In the last few years, this once quiet northern capital has become a European boomtown—its handful of unremarkable hotels now joined by an increasing number of boutiques that capitalize on sleek Scandinavian design and award-winning Nordic cuisine. Not sure where to lay your head? Our 8 favorite sleeps in Reykjavík are a good place to start.
ION City Hotel
You might not know California-based design studio Minarc by name, but their ground-breaking ION Adventure Hotel outside Thingvellir National Park put Iceland on the luxury traveler’s map back in 2013. Their second Iceland project is, unsurprisingly, another stunner—but trades a wild landscape for an urban one in downtown Reykjavík. The look draws on Icelandic history and terrain—a birch tree hangs behind the reception desk, the zig-zag motif on the walls echoes traditional Icelandic sweater designs—but gives way to more modern touches like motion-activated uplighting in the hallways and giant media paintings of David Bowie. Upstairs, the 18 rooms are studies in Scandinavian minimalism, with smart TVs and cushy window seats that look out onto the main drag, Laugarvegur. The one you want to book, however, is the City Suite, which comes with its own private indoor sauna, balcony, and unique view of the iconic Hallgrímskirkja church.
Canopy by Hilton Reykjavík City Centre
It might seem surprising that Hilton chose Reykjavík to debut their new lifestyle brand Canopy, but there’s arguably no better city that encapsulates the brand’s notion of style, convenience, and sheer cool factor. A row of six converted townhouses is now home to 115 rooms outfitted with colorful local art, heated bathroom floors, and luxe details like memory-foam mattresses and clean palettes of blue, gray, and white. The lobby moonlights as a café and library, serving up coffee and wine and beer tastings as well as an extensive LP library (ask the concierge to borrow a record player). You’re steps away from the best of Reykjavík—including the Harpa Concert Hall and Laugavegur’s shops—but we recommend spending at least one night dining at the hotel’s Geiri Smart restaurant, whose daily haul of ingredients from local purveyors shines in delectable dishes like seared tuna with almonds and lemongrass mayo and duck confit over kimchi on a bun.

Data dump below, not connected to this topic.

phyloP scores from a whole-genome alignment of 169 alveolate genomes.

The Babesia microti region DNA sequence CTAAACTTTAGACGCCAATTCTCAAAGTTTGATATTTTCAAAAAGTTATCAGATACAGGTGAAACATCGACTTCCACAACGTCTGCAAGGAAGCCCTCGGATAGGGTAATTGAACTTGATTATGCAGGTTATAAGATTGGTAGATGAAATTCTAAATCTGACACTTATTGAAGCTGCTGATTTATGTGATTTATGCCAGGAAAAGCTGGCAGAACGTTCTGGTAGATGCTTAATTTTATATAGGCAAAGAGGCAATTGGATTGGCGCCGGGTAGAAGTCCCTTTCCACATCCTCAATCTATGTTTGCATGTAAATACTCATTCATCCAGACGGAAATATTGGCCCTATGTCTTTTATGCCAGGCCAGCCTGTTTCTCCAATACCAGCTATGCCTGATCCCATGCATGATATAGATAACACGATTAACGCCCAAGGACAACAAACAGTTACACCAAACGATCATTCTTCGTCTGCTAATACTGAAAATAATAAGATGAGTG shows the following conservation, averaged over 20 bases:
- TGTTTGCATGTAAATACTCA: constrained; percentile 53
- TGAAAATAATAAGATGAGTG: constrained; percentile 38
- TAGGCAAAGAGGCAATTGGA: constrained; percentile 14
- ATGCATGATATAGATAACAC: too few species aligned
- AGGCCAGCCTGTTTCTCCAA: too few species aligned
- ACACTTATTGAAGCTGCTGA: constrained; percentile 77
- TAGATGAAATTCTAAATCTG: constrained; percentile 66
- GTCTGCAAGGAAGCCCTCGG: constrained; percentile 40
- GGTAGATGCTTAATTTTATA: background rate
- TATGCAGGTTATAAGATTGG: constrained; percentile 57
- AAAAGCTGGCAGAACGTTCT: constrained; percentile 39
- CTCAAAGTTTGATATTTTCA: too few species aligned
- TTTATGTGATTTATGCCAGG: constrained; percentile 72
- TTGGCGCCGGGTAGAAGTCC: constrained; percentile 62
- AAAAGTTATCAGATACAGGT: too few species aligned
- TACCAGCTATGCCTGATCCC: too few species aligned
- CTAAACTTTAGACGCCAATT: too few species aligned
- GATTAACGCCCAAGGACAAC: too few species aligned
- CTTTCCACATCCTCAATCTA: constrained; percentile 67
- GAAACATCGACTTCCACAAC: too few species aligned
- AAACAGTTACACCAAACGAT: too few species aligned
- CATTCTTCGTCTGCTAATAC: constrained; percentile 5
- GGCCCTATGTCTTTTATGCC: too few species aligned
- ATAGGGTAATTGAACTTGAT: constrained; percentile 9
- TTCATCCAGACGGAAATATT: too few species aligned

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Eyja Guldsmeden Hotel
The refined taste of Icelandic couple Linda Jóhannsdóttir and Ellert Finnbogason is to thank for this über-stylish and eco-conscious boutique in downtown Reykjavík. Just look to the 65 rooms, kitted out with parquet wooden floors, four-poster beds, and sheepskin and cowhide. The restaurant serves light, organic fare like salads, pastas, burgers, and breakfast—and there’s both complimentary tea and coffee and daily happy hour at the bar. If the 24-hour gym (almost unheard of in this city) doesn’t impress, the attentive staff manning the 24-hour reception desk—who can arrange everything from car rentals to restaurant reservations—surely will.